The Tories are fail­ing to de­liver free-mar­ket ideas

The Sunday Telegraph - - Sunday Comment - DIA CHAKRAVARTY READ MORE JANET DA­LEY READ MORE

By all ac­counts the coup to re­move the Prime Min­is­ter has failed – for now. Her Par­lia­men­tary col­leagues ap­pear to have united be­hind her, with their anger in­stead be­ing directed at their dis­rup­tive col­leagues. Seventy-one per cent of Con­ser­va­tive vot­ers asked by YouGov say that MPs call­ing for the PM’s res­ig­na­tion are be­ing ir­re­spon­si­ble and should stop. With their leader wounded by sheer bad luck, any MP mak­ing a move against her would risk be­ing seen as a bully or as try­ing to cap­i­talise on Mrs May’s mis­for­tune to ad­vance their own ca­reer, while risk­ing the sta­bil­ity of the coun­try.

Take the prankster, the cough and the dis­in­te­grat­ing stage away, though, and you are left with a dire speech.

Like some mem­bers of the Labour Party, is Mrs May’s team un­der the il­lu­sion that it was Mr Cor­byn’s party which won the elec­tion? The les­son that the Con­ser­va­tive lead­er­ship ap­pears to have taken from the June elec­tion is that it was Labour’s man­i­festo that won the elec­tion, with the Con­ser­va­tives merely left in of­fice to im­ple­ment it. What other pos­si­ble jus­ti­fi­ca­tion can there be for re­hash­ing in­ter­ven­tion­ist poli­cies which only harm those they in­tended to ben­e­fit by dis­tort­ing the mar­ket? Let’s look at an ex­am­ple.

The en­ergy price cap was Ed Miliband’s flag­ship pol­icy, which he first an­nounced in 2013. The past is in­deed a for­eign coun­try. Mr Miliband’s idea was then at­tacked as Marx­ist by the Con­ser­va­tives, yet just a few years later, an en­ergy cap is Con­ser­va­tive pol­icy, de­liv­ered by Mrs May with this warn­ing: “For while we are in favour of free mar­kets, we will al­ways take ac­tion to fix them when they’re bro­ken.”

As is of­ten the case with gov­ern­ment-led mar­ket in­ter­ven­tion, there are con­cerns that an ar­bi­trary en­ergy price cap will harm con­sumers rather than help them, as en­ergy com­pa­nies will pre-emp­tively raise prices, with the cheap­est fixed-rate deals be­ing with­drawn from the mar­ket, re­strict­ing con­sumer choice. It is a clas­sic ex­am­ple of a mar­ket in­ter­ven­tion mak­ing mat­ters much worse for con­sumers. The irony is that when this pol­icy fails to de­liver, it’ll be branded as a fail­ure of the free mar­ket, paving the way for more gov­ern­ment in­ter­ven­tion.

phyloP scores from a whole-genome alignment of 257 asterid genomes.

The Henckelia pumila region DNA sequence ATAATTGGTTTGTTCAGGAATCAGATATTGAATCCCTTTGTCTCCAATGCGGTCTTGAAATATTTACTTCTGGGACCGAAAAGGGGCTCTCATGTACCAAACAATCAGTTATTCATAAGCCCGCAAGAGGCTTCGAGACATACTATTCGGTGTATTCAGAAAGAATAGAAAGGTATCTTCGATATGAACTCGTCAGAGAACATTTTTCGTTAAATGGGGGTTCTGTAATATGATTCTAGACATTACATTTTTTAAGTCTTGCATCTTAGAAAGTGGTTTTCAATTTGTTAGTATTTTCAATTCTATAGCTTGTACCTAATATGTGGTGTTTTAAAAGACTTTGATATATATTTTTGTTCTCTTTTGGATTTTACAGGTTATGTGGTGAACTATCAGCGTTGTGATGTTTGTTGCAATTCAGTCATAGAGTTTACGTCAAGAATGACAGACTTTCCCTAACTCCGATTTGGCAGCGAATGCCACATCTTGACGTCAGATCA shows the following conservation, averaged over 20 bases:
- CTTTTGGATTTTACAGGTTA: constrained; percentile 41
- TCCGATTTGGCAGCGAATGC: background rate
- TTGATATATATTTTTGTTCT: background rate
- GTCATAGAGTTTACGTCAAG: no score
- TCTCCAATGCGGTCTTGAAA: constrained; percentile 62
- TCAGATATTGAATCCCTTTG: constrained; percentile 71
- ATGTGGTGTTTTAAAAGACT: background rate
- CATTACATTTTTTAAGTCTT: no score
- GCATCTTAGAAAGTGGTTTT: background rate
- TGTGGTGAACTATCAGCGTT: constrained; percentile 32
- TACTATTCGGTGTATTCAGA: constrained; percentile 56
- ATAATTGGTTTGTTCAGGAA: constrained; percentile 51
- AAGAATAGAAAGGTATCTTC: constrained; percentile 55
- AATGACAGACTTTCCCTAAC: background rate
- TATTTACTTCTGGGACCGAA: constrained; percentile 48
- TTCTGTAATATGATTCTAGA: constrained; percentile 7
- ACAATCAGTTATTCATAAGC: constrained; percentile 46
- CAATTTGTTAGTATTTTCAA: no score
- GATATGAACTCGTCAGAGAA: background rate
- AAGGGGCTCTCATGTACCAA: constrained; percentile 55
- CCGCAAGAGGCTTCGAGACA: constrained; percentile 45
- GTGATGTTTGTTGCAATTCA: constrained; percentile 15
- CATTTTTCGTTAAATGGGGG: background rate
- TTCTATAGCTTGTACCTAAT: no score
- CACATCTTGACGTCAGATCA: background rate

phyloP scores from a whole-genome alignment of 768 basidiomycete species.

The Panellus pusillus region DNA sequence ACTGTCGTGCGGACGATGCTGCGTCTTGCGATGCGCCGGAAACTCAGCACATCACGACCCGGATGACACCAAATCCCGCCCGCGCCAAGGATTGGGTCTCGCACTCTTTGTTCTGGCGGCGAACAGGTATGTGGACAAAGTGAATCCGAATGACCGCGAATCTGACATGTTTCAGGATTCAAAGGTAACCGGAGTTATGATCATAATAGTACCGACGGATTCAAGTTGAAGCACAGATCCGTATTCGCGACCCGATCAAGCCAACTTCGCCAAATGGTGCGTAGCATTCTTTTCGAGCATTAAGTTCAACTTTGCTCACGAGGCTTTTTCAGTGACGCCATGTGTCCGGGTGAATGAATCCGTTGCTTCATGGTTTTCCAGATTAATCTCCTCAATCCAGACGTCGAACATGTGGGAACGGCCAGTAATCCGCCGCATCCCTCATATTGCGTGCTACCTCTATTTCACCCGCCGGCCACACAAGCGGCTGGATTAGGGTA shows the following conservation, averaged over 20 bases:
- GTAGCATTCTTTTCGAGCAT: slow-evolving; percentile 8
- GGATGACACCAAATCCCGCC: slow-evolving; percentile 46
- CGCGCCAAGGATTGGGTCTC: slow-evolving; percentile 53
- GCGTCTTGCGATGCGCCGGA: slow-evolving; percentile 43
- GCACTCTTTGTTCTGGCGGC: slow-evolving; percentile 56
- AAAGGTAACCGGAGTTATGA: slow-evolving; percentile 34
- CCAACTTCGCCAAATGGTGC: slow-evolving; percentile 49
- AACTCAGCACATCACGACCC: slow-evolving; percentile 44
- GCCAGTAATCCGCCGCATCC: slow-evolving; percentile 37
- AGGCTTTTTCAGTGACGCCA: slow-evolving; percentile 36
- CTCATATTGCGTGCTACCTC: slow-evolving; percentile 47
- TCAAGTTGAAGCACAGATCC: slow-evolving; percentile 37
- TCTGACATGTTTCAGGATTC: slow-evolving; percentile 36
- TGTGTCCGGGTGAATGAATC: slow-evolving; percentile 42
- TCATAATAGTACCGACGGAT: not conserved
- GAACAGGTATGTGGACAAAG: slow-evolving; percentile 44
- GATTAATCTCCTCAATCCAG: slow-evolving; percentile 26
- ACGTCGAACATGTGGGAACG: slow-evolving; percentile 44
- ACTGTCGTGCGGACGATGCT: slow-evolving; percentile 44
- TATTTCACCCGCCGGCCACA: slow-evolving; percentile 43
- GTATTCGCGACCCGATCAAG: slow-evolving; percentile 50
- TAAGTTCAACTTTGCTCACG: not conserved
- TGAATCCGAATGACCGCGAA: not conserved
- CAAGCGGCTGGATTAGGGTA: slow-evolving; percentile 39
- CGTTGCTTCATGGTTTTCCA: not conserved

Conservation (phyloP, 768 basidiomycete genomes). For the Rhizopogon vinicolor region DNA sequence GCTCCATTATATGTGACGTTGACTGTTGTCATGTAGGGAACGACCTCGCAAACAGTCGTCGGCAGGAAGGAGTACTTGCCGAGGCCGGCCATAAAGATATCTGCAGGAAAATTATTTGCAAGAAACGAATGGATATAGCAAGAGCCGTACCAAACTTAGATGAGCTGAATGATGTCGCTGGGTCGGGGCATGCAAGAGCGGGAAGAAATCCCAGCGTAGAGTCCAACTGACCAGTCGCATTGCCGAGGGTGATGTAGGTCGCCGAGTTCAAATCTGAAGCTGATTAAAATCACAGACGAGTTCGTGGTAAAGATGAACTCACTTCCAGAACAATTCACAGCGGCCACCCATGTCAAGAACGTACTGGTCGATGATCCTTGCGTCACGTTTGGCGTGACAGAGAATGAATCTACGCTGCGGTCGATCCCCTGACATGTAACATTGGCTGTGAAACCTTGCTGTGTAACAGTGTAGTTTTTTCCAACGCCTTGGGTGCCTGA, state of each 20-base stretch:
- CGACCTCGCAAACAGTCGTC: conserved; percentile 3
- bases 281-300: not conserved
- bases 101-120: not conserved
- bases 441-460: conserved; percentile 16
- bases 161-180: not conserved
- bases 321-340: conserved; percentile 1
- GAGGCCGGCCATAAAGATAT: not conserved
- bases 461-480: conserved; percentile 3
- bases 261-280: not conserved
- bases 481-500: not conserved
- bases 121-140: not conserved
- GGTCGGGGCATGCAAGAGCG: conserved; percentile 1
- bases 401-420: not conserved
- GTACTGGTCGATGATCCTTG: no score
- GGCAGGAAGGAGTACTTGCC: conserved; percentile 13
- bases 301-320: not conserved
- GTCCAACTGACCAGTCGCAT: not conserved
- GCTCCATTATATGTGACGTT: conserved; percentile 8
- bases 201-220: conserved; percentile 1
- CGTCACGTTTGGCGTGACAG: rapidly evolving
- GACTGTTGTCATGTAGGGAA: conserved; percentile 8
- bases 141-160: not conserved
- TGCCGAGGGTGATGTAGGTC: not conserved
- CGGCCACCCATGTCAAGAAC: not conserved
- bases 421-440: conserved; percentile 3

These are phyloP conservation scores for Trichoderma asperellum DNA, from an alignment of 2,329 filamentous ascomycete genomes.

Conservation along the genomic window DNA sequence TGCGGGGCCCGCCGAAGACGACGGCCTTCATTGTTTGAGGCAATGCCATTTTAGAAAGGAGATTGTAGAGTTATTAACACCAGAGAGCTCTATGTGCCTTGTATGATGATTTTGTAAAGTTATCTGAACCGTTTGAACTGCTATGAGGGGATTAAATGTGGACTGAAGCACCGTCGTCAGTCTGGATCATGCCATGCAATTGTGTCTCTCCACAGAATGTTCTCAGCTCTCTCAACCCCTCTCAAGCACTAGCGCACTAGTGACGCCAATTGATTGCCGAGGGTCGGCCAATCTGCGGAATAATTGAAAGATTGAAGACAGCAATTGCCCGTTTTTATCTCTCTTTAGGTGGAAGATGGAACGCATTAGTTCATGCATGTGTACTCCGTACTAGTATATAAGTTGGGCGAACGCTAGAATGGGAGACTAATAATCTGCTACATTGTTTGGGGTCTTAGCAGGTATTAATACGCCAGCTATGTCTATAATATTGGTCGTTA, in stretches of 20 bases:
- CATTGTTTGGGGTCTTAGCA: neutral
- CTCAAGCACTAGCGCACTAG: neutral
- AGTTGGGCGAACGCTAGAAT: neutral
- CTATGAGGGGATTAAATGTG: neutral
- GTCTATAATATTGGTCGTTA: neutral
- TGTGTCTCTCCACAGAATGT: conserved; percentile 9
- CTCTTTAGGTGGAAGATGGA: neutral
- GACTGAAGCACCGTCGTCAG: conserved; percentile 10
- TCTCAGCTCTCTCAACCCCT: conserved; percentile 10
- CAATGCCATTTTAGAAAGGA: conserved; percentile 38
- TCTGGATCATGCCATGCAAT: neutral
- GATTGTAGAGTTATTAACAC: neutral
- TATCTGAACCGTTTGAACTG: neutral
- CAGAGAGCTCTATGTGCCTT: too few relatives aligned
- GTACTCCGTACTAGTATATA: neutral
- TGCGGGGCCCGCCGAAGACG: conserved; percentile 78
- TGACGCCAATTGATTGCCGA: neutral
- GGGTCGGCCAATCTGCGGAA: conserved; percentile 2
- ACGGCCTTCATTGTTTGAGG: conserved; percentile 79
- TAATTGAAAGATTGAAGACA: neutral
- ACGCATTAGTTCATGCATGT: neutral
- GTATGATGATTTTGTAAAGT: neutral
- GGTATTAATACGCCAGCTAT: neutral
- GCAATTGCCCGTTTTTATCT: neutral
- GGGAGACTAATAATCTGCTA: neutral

We have a po­lit­i­cal cli­mate where the shadow chan­cel­lor, when asked how share­hold­ers of in­dus­tries brought into na­tional own­er­ship un­der a Labour gov­ern­ment would be com­pen­sated, boldly de­clares on BBC Ra­dio 4 that the value of com­pa­nies’ shares will be de­ter­mined by Par­lia­ment. The Con­ser­va­tives – sup­pos­edly the party of the free mar­ket – should be ex­tolling at ev­ery op­por­tu­nity the dan­gers of state in­ter­ven­tions in the mar­ket. They should be stri­dently mak­ing the point that many of the prob­lems which are blamed on the free mar­ket are ac­tu­ally caused by ham-fisted mar­ket in­ter­ven­tion. In­stead, Con­ser­va­tives seem in­tent on res­ur­rect­ing in­ter­ven­tion­ist poli­cies which they them­selves have con­demned as dan­ger­ous in the re­cent past.

Theresa May’s con­fer­ence speech dis­as­ter is a mi­nor glitch com­pared to the party’s com­plete fail­ure to make the ar­gu­ment and de­liver the free-mar­ket poli­cies the coun­try des­per­ately needs in prepa­ra­tion for Brexit. A party can re­cover from los­ing a leader or even an elec­tion. Re­cov­er­ing its lost soul is much harder. FOL­LOW Dia Chakravarty on Twit­ter @Di­aChakravarty;

at tele­­ion To or­der prints or signed copies of any Tele­graph car­toon, go to tele­­toons or call 0191 603 0178

Let’s get this out of the way at the start. It was hu­manly im­pos­si­ble not to feel the most un­bear­able sym­pa­thy for Theresa May’s pub­lic hu­mil­i­a­tion. I was nearly re­duced to tears watch­ing it, so I un­der­stand (and ad­mire) the char­ac­ter­is­ti­cally Bri­tish kind­ness that has been show­ered on her. But you don’t give some­body a coun­try to run be­cause you feel sorry for them. And all the char­i­ta­ble talk of the de­ba­cle “not be­ing her fault” is, I’m sorry to say, not quite right.

What hap­pened on the podium last Wed­nes­day was not a bizarre, un­fore­see­able se­ries of ac­ci­dents. The voice fi­asco, which was the most se­ri­ously dam­ag­ing as­pect of it, was par­tic­u­larly pre­dictable and could have been avoided. Ev­ery broad­caster (like ev­ery actor) knows that if you are suf­fer­ing from a cough prior to a per­for­mance, a doc­tor can pro­duce an anaes­thetis­ing throat spray which will en­sure you are un­trou­bled for a num­ber of hours. If Mrs May’s team does not know this – or if she re­fused to ac­cept their ad­vice – then they are all un­fit for their of­fices. This isn’t even a mat­ter of po­lit­i­cal judg­ment: it’s a ques­tion of pro­fes­sion­al­ism and sim­ple com­pe­tence.